n one of his introspective club banging songs titled "Press" the African International superstar Mr. Timaya repeatedly complained and lamented about the scrutiny of the Nigeria press in his affairs. I am sure that in retrospect Mr. Dimeji Bankole, the former Speaker of the Nigerian House of Assembly (House of Representatives) and fourth official inline to the Presidency, is asking the same questions. The same song is apropos and compelling because there is a reference to Dimeji Bankole for facilitating the first encounter of our musical genius with President Barack Obama of the United States. The fortunes of the youthful ex-speaker has certainly changed during the month of June 2011, as he finds himself under indictment by the Economic and Financial Crimes Commission (EFCC) while President Goodluck Jonathan visits with President Obama in Washington DC.
However, the billion-dollar question (wordplay on the allegations of stolen monies against Mr. Bankole) for those of us in the youth wing of international, African, and Nigerian progressive communities; is if we are experiencing turnarounds within the annals of the EFCC. Whilst refusing to shed tears for the ex-Speaker, we want to make sure that he is not a sacrificial lamb that is meant to pacify the larger country and especially some of us involved in social justice activism. Indeed Mr. Bankole should have spent more time caring for the other "plantain boys and girls" (euphemism for hawkers of various items who lack basic amenities and/or education) in the society after his legitimate political palace coup, instead of joining the rankings of perennial African treasury looters.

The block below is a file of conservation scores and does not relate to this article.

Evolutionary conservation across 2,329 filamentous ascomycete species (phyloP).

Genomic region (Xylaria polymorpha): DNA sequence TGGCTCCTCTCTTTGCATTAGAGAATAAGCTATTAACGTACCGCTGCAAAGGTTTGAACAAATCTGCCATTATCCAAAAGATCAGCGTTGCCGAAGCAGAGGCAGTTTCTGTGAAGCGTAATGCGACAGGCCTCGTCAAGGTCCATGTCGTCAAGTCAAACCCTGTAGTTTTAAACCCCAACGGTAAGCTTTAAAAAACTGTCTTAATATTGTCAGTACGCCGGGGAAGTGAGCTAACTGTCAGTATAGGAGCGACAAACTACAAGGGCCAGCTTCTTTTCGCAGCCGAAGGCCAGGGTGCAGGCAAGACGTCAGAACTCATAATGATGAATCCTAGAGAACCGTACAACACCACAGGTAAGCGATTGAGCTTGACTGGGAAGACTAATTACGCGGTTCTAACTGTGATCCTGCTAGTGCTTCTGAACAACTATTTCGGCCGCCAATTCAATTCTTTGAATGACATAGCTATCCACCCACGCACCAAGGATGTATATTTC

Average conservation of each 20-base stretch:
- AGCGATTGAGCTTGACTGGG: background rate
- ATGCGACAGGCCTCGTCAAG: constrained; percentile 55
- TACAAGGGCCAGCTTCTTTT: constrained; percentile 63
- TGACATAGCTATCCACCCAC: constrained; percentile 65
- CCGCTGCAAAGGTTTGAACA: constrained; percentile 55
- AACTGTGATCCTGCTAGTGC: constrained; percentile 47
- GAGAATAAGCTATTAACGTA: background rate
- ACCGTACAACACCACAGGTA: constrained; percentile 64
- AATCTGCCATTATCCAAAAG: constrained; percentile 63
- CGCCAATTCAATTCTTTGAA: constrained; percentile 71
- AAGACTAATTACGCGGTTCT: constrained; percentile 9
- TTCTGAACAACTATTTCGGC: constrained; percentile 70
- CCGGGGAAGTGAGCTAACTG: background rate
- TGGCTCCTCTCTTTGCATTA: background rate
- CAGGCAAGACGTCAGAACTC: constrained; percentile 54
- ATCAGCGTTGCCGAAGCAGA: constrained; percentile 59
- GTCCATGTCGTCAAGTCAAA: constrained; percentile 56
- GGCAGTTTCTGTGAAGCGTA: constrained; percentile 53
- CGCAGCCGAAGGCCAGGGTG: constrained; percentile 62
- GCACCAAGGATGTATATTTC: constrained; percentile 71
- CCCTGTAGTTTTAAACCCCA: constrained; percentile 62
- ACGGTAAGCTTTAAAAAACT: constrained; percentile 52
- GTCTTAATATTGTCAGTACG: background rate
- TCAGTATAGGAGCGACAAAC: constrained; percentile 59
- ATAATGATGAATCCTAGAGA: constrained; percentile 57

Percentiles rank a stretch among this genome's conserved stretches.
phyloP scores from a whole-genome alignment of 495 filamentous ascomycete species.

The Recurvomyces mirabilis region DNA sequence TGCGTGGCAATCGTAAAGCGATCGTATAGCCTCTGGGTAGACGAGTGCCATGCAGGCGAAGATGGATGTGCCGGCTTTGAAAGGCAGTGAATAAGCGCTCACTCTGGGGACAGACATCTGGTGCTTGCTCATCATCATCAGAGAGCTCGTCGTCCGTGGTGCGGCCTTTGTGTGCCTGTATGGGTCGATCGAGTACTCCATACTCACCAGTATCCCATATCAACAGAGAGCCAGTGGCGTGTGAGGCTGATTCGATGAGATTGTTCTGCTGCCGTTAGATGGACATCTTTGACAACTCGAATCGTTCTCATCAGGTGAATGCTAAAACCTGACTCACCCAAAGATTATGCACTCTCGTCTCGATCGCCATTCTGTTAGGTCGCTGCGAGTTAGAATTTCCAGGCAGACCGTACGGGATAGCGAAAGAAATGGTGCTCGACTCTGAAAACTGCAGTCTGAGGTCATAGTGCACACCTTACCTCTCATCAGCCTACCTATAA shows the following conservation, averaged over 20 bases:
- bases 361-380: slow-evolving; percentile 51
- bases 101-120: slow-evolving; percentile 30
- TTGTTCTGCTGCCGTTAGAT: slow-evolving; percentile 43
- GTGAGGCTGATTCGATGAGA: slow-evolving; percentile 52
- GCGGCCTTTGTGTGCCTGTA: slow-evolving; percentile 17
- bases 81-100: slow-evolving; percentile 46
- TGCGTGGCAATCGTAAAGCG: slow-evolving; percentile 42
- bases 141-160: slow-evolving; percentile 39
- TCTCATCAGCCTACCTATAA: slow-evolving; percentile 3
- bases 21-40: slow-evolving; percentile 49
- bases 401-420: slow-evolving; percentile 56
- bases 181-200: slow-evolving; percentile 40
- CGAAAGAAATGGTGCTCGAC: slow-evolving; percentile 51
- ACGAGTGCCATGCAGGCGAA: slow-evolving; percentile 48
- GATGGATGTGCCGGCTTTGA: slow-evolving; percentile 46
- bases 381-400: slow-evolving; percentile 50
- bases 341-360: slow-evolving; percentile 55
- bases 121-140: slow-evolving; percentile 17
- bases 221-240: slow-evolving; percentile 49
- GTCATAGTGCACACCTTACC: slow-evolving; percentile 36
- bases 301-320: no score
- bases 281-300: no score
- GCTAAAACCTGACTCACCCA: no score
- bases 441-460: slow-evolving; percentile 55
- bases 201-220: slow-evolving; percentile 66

What happens next after Mr. Bankole is prosecuted and presumably convicted for what amounts to treason against the regular folks in the United Nations of Nigeria, whose present and future are stolen due to callous insatiable greed? Is the EFCC willing to continue more trials of current cases and dusting of those files that have been languishing because of political and judicial cover-ups/malfeasance? When are charges going to be brought against the current Nigerian Senate President Mr. Colonel, Senator David Mark whose reelection in April was marred by attempted murder of opposition candidates and party members, and election rigging? Surely the EFCC is aware of these allegations and other contentions of monetary improprieties by Senator Mark.
Hopefully, the trial of Mr. Dimeji Bankole will embolden the Nigerian investigative and judicial authorities to bring forth charges against other known national criminals. These individuals have been shielded by the government and certain segments of our population to the detriments of the collective civil society. Some examples that stick out like sore tombs include the members of the Northern Military Industry Complex NMIC and their co-conspirators from all nationalities within the United Nations of Nigeria. While countries like Argentina and Chile are busy arresting and arraigning their former rogue rulers, the likes of Dictator Olusegun Obasanjo, Dictator Muhammadu Buhari, and Dictator Ibrahim Babangida are presented with red carpet treatments and allowed to go unscathed in Nigeria. There is a failure to comprehend that Mr. Bankole's crimes were catalyzed by the realities of the listed precedents of impunity.
Moreover, it is indeed disconcerting that foreign judiciaries are more eager to prosecute our corrupt politicians and military heads who have gained international notoriety. Whereas some members of the federal executive and state executive branches of government are busy undermining the judicial branch of government by effectively under-funding/de-funding them and forcing them to go on strikes; cities like London, Geneva, and Paris are shredding there histories of money laundering through prosecutions and restitutions. Hopefully, the tidings from these international hubs of financial abracadabra will motivate our EFCC and judiciary officials to pursue lowlife politicians who have now resorted to handing over the reigns of government before schedule, so that they can abscond with their loot and escape the rule of law.